Dallas proposal would eliminate 95% of Airbnb, Vrbo-type rentals in city, staff says
DALLAS - The city of Dallas is weeks away from a decision that could eliminate short-term rentals from operating in neighborhoods zoned for residential use.
Dallas city staff told council members that defining short-term rentals, like the ones listed on Airbnb and Vrbo as lodging would eliminate about 95 percent of the rentals operating in the city.
For years, many Dallas residents have been campaigning for "homes, not hotels," after the short-term rentals have brought loud parties, trash and even shootings.
- Drive-by shooting at Dallas short-term rental leaves neighbors petitioning to stop rentals
- Northwest Dallas neighborhood frustrated with short-term rentals
- Commission recommends Dallas short-term rentals be banned from neighborhoods zoned for families
- Dallas City Council still struggling to regulate short-term rentals
- City of Dallas forms another task force to regulate short-term rentals
- Airbnb removes 80 Texas listings in party house crackdown
Now the City Plan Commission has recommended that the city define short-term rentals as lodging use.
That would make them illegal in residential neighborhoods, but legal in commercial areas which are labeled pink in the map below.
The assistant director of code compliance told council members that would make about 95 percent of the 1,700 rentals the city knows about illegal.
"Here you have the label of closing the barn door after the horse is left," said David Coale, a Constitutional law attorney.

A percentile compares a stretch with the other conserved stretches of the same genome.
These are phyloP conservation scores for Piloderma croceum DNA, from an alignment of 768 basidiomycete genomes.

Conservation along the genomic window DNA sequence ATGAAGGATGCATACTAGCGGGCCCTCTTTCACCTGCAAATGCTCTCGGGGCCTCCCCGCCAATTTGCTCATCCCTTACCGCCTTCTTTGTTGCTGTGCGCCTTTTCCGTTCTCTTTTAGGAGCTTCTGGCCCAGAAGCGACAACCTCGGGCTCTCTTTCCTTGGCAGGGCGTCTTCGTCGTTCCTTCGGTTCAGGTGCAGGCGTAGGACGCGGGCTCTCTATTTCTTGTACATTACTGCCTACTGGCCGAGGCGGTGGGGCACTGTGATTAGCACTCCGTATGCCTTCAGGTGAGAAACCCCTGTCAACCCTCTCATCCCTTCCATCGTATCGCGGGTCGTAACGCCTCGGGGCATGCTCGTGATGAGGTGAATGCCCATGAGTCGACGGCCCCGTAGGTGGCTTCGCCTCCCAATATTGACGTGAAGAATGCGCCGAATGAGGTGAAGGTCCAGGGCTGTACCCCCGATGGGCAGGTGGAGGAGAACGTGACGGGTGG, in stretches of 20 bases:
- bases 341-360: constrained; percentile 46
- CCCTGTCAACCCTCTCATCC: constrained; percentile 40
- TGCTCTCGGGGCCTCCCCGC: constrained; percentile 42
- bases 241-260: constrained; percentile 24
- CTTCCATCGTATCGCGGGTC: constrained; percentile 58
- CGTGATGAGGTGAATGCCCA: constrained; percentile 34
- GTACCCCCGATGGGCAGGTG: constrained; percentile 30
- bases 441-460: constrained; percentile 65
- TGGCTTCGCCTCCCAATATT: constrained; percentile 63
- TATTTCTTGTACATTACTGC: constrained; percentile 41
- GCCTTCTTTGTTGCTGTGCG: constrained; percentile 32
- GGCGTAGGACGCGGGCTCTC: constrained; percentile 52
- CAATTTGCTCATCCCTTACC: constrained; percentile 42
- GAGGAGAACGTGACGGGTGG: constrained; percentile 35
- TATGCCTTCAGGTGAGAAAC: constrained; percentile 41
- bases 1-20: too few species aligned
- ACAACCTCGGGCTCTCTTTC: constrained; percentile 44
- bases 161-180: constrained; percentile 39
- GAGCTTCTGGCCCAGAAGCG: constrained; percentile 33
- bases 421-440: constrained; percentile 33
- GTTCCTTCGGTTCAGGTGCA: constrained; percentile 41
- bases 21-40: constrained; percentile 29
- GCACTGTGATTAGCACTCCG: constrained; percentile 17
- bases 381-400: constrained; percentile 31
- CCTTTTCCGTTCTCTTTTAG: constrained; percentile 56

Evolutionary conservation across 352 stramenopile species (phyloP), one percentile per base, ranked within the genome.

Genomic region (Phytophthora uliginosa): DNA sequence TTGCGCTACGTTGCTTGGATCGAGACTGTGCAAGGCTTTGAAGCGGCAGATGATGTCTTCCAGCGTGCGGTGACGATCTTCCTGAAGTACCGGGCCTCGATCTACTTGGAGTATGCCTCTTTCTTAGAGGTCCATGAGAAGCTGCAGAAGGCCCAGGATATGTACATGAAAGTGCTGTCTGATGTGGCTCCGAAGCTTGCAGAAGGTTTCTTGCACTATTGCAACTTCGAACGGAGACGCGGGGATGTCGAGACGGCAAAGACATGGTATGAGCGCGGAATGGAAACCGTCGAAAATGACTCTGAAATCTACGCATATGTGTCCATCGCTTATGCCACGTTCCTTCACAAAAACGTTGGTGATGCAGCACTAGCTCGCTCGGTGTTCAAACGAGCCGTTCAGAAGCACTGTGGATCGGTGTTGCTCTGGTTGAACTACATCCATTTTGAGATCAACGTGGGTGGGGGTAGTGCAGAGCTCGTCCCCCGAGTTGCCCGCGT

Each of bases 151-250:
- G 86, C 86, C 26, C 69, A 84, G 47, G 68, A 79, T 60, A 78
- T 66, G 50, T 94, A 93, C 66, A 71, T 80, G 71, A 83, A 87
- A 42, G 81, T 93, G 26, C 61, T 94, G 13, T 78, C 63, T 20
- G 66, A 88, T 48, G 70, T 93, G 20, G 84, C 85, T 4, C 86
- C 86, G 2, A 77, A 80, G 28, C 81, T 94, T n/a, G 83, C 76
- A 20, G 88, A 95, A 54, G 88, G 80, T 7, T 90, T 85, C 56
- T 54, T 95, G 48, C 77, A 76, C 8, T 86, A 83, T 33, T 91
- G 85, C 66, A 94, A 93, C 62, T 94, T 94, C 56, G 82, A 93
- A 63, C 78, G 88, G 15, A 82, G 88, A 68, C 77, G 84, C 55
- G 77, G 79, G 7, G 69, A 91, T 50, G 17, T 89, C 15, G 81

We asked Coale if the city has the legal right to eliminate the rentals from neighborhoods.
He explained that the issue gets into an area of the law called a 'regulatory taking.'
"The government is not taking the home, but passing laws that make it impossible to use them for what the owner intended when they bought the property," Coale said.
That could be viewed by the courts as a violation of the 5th Amendment.
"That says you cannot take someone's property without due compensation," Coale stated.
But he also says the courts give a lot of latitude when it comes to zoning.
"Cities and states have what's called a general police power, which doesn't have anything to do with police, but it is the ability to have order, [like] fire departments, traffic lights," explained Coale. "The city here will say, ‘we are doing what cities always do,' which is have regulations about where and how you can do certain things in the interest of safety, good economic environment."
Coale says city council members will have to decide what is best for residents, knowing a judge may make the ultimate decision years later.
"We are a representative government, if everyone is complaining about this, we have to represent our constituents. We do the best we can, face the fact that litigation is coming," he said.
The full City Council is set to discuss the ordinance that would define short-term rentals as a lodging use at its briefing on Tuesday, April 4.